I think it is a fantasy that every improvement project will come in a neat and tidy package. That might be what we want, and what they look like to the spectators of the project, but the reality is that an improvement project may go through many iterations to achieve the final result (whilst still staying within the scope of the project). Using the ‘blurry start’ method can be really helpful if you are finding yourself feeling unsure about how to approach a project within your own business.
One of my clients needed help with their line balancing activities within their factory. The problems they were facing were clear. The deliverables that were needed were less clear; the approach we took was to undertake a few days of exploratory work, so that a crystal clear outcome could be achieved. This is the ‘blurry start’ in action. Allowing a small amount of time to explore, to articulate, and to define an outcome that is worthy of investing the time to do the remainder of the work.
You might recognise this as a re-working of the PDCA (Plan, Do, Check and Act) approach. Start with a smaller bite of the perceived project (Plan), get some information (Do), see what you’ve got (Check) and then decide on your general approach (Act). You then run through this cycle again to undertake the actual project. It is a subtle re-working, but the results can speak for themselves.
Another example was when a client of mine knew that there was a problem with one of their business processes. No one would agree on what the precise issue to be resolved was. It was difficult to get everyone together to run a workshop, but the business was feeling pressure to make changes immediately. The blurry approach was used to set up a handful of short meetings to let people get their views heard, the undertaking of a few experiments within the business and to analyse some data. A week later not only had the business made tangible progress as a consequence, but the project was now clearly defined, communication had improved through this exercise, and the ultimate changes were both swift and sustainable.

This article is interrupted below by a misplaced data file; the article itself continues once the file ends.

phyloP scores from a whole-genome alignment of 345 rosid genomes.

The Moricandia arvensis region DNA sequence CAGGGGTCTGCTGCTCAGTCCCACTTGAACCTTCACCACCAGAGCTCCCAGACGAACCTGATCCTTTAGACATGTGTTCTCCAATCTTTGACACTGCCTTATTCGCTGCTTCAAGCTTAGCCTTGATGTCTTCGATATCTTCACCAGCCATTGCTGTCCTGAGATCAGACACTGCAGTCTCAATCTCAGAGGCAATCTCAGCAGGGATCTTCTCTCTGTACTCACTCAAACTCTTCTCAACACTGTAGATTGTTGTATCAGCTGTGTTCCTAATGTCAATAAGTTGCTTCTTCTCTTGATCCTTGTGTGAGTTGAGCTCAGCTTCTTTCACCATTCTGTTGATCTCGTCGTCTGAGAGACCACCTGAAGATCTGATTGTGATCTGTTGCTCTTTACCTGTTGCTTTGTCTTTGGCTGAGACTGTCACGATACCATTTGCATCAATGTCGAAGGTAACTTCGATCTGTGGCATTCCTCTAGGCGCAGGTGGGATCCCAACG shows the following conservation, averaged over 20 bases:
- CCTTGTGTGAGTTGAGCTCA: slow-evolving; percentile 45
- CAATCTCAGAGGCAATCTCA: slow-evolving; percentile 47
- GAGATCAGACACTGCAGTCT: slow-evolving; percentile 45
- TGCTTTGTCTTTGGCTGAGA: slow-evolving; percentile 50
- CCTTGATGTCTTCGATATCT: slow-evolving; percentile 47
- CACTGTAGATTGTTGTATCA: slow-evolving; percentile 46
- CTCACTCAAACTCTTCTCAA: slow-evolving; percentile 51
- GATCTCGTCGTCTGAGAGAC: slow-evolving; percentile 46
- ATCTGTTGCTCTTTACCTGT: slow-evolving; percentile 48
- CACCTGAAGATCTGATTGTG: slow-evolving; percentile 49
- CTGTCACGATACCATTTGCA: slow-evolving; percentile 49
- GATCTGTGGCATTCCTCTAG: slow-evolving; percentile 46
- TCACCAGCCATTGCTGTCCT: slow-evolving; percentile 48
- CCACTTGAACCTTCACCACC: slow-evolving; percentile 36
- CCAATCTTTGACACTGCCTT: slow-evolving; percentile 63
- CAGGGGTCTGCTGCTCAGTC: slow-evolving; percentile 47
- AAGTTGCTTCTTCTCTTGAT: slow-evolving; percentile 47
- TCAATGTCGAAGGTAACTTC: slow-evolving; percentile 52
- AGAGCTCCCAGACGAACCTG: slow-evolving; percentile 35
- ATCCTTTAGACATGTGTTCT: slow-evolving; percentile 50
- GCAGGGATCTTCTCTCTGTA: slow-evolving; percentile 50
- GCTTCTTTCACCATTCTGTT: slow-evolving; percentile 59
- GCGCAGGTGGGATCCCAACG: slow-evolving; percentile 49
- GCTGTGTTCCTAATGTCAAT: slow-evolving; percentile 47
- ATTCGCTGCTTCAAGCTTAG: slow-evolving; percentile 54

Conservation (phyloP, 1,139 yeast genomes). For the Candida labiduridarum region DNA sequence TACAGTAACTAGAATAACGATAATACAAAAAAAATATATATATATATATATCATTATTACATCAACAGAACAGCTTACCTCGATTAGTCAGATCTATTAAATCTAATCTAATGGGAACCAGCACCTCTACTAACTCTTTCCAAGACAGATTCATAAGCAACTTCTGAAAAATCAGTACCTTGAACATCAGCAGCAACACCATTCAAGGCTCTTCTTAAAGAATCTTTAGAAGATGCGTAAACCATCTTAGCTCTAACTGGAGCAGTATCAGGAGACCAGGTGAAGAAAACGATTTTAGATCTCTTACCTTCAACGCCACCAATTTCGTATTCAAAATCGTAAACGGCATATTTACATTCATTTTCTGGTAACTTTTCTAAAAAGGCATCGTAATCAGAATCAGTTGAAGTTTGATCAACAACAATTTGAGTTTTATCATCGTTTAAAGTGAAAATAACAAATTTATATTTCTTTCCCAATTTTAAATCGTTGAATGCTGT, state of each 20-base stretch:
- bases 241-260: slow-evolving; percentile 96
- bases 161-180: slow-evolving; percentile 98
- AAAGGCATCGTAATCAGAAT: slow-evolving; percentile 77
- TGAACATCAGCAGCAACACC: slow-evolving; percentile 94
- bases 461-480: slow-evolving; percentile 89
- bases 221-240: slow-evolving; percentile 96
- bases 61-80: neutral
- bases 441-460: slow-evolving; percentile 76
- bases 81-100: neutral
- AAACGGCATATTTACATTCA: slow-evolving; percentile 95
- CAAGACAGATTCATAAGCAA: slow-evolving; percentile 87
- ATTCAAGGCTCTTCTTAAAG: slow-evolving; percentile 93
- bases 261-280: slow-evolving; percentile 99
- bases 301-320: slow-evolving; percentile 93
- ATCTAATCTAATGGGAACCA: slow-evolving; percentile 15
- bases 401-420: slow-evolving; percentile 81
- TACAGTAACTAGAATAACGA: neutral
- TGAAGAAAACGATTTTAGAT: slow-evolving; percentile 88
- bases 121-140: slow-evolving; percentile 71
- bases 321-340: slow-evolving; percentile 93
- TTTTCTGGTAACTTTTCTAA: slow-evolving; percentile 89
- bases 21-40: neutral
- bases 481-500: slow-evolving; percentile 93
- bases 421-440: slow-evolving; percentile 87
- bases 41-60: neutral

Perhaps a blurry start requires confidence to tell colleagues that you don’t know the answer at the outset, that you don’t know the ‘five steps’ you need to take to resolve the situation. The confidence that comes from having this information, after the slight delay to the official start to the project, can really make a difference to the results. If you are struggling to get a project off the ground why not try a ‘blurry start’?